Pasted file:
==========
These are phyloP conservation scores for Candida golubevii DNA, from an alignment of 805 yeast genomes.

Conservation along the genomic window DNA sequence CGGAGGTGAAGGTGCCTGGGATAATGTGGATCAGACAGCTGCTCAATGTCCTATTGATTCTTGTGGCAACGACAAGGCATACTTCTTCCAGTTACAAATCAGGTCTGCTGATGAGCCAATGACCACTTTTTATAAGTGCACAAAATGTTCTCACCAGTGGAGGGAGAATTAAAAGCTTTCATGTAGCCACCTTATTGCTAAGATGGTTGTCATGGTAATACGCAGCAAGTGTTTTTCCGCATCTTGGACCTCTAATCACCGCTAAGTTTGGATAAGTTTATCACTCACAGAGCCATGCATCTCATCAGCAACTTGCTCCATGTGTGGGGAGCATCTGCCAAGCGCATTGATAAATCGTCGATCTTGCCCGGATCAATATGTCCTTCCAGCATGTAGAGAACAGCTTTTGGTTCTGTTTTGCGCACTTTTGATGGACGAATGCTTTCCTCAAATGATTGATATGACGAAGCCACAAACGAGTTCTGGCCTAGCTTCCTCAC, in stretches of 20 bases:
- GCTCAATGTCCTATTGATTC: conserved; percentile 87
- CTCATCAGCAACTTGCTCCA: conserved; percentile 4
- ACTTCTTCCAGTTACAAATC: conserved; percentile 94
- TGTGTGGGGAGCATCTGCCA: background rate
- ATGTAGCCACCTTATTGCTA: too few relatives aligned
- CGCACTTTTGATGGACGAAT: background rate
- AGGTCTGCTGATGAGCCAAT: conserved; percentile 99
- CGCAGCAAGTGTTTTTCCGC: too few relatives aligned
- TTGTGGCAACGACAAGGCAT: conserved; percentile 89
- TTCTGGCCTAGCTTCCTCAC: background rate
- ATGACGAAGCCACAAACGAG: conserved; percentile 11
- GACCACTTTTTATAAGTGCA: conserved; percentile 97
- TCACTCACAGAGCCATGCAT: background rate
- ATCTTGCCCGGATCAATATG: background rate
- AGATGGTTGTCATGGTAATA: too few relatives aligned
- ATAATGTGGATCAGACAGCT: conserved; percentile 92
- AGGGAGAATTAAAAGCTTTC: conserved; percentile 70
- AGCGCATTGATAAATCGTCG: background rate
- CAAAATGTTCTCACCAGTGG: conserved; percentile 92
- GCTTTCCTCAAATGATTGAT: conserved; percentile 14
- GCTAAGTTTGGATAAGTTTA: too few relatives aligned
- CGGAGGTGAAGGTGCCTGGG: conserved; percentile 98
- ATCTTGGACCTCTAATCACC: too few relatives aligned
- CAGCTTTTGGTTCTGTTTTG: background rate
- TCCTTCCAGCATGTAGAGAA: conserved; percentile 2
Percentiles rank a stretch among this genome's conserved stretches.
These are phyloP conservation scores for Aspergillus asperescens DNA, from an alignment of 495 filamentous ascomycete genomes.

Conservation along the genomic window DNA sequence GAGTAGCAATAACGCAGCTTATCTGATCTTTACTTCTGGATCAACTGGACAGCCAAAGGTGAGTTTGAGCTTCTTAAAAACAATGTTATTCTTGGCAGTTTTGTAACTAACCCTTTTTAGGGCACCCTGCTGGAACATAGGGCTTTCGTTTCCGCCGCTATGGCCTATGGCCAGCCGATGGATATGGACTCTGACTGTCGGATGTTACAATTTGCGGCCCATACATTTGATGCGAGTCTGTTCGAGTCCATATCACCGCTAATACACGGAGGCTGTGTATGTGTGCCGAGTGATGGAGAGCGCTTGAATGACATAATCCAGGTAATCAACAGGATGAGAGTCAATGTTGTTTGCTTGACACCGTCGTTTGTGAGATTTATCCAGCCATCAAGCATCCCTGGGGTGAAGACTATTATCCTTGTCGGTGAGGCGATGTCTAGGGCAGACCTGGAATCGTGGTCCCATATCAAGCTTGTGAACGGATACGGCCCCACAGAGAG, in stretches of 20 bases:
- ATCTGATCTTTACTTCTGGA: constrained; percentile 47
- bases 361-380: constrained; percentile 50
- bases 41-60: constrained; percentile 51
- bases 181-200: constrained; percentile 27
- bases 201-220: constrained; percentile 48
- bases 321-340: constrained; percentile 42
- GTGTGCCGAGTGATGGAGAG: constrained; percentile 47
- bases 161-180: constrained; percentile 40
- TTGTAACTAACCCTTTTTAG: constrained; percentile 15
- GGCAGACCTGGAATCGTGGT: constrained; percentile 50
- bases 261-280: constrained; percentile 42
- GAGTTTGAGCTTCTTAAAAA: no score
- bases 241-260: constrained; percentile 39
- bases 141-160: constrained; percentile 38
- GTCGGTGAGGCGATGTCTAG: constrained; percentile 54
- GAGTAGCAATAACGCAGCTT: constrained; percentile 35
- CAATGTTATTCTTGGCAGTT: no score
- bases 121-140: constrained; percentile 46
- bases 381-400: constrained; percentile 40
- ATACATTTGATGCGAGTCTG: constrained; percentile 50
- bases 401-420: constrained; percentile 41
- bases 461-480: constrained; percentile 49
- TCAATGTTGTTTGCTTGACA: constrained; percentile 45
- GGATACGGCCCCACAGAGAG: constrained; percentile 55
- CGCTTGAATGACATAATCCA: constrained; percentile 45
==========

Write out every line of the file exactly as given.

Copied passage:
These are phyloP conservation scores for Candida golubevii DNA, from an alignment of 805 yeast genomes.

Conservation along the genomic window DNA sequence CGGAGGTGAAGGTGCCTGGGATAATGTGGATCAGACAGCTGCTCAATGTCCTATTGATTCTTGTGGCAACGACAAGGCATACTTCTTCCAGTTACAAATCAGGTCTGCTGATGAGCCAATGACCACTTTTTATAAGTGCACAAAATGTTCTCACCAGTGGAGGGAGAATTAAAAGCTTTCATGTAGCCACCTTATTGCTAAGATGGTTGTCATGGTAATACGCAGCAAGTGTTTTTCCGCATCTTGGACCTCTAATCACCGCTAAGTTTGGATAAGTTTATCACTCACAGAGCCATGCATCTCATCAGCAACTTGCTCCATGTGTGGGGAGCATCTGCCAAGCGCATTGATAAATCGTCGATCTTGCCCGGATCAATATGTCCTTCCAGCATGTAGAGAACAGCTTTTGGTTCTGTTTTGCGCACTTTTGATGGACGAATGCTTTCCTCAAATGATTGATATGACGAAGCCACAAACGAGTTCTGGCCTAGCTTCCTCAC, in stretches of 20 bases:
- GCTCAATGTCCTATTGATTC: conserved; percentile 87
- CTCATCAGCAACTTGCTCCA: conserved; percentile 4
- ACTTCTTCCAGTTACAAATC: conserved; percentile 94
- TGTGTGGGGAGCATCTGCCA: background rate
- ATGTAGCCACCTTATTGCTA: too few relatives aligned
- CGCACTTTTGATGGACGAAT: background rate
- AGGTCTGCTGATGAGCCAAT: conserved; percentile 99
- CGCAGCAAGTGTTTTTCCGC: too few relatives aligned
- TTGTGGCAACGACAAGGCAT: conserved; percentile 89
- TTCTGGCCTAGCTTCCTCAC: background rate
- ATGACGAAGCCACAAACGAG: conserved; percentile 11
- GACCACTTTTTATAAGTGCA: conserved; percentile 97
- TCACTCACAGAGCCATGCAT: background rate
- ATCTTGCCCGGATCAATATG: background rate
- AGATGGTTGTCATGGTAATA: too few relatives aligned
- ATAATGTGGATCAGACAGCT: conserved; percentile 92
- AGGGAGAATTAAAAGCTTTC: conserved; percentile 70
- AGCGCATTGATAAATCGTCG: background rate
- CAAAATGTTCTCACCAGTGG: conserved; percentile 92
- GCTTTCCTCAAATGATTGAT: conserved; percentile 14
- GCTAAGTTTGGATAAGTTTA: too few relatives aligned
- CGGAGGTGAAGGTGCCTGGG: conserved; percentile 98
- ATCTTGGACCTCTAATCACC: too few relatives aligned
- CAGCTTTTGGTTCTGTTTTG: background rate
- TCCTTCCAGCATGTAGAGAA: conserved; percentile 2
Percentiles rank a stretch among this genome's conserved stretches.
These are phyloP conservation scores for Aspergillus asperescens DNA, from an alignment of 495 filamentous ascomycete genomes.

Conservation along the genomic window DNA sequence GAGTAGCAATAACGCAGCTTATCTGATCTTTACTTCTGGATCAACTGGACAGCCAAAGGTGAGTTTGAGCTTCTTAAAAACAATGTTATTCTTGGCAGTTTTGTAACTAACCCTTTTTAGGGCACCCTGCTGGAACATAGGGCTTTCGTTTCCGCCGCTATGGCCTATGGCCAGCCGATGGATATGGACTCTGACTGTCGGATGTTACAATTTGCGGCCCATACATTTGATGCGAGTCTGTTCGAGTCCATATCACCGCTAATACACGGAGGCTGTGTATGTGTGCCGAGTGATGGAGAGCGCTTGAATGACATAATCCAGGTAATCAACAGGATGAGAGTCAATGTTGTTTGCTTGACACCGTCGTTTGTGAGATTTATCCAGCCATCAAGCATCCCTGGGGTGAAGACTATTATCCTTGTCGGTGAGGCGATGTCTAGGGCAGACCTGGAATCGTGGTCCCATATCAAGCTTGTGAACGGATACGGCCCCACAGAGAG, in stretches of 20 bases:
- ATCTGATCTTTACTTCTGGA: constrained; percentile 47
- bases 361-380: constrained; percentile 50
- bases 41-60: constrained; percentile 51
- bases 181-200: constrained; percentile 27
- bases 201-220: constrained; percentile 48
- bases 321-340: constrained; percentile 42
- GTGTGCCGAGTGATGGAGAG: constrained; percentile 47
- bases 161-180: constrained; percentile 40
- TTGTAACTAACCCTTTTTAG: constrained; percentile 15
- GGCAGACCTGGAATCGTGGT: constrained; percentile 50
- bases 261-280: constrained; percentile 42
- GAGTTTGAGCTTCTTAAAAA: no score
- bases 241-260: constrained; percentile 39
- bases 141-160: constrained; percentile 38
- GTCGGTGAGGCGATGTCTAG: constrained; percentile 54
- GAGTAGCAATAACGCAGCTT: constrained; percentile 35
- CAATGTTATTCTTGGCAGTT: no score
- bases 121-140: constrained; percentile 46
- bases 381-400: constrained; percentile 40
- ATACATTTGATGCGAGTCTG: constrained; percentile 50
- bases 401-420: constrained; percentile 41
- bases 461-480: constrained; percentile 49
- TCAATGTTGTTTGCTTGACA: constrained; percentile 45
- GGATACGGCCCCACAGAGAG: constrained; percentile 55
- CGCTTGAATGACATAATCCA: constrained; percentile 45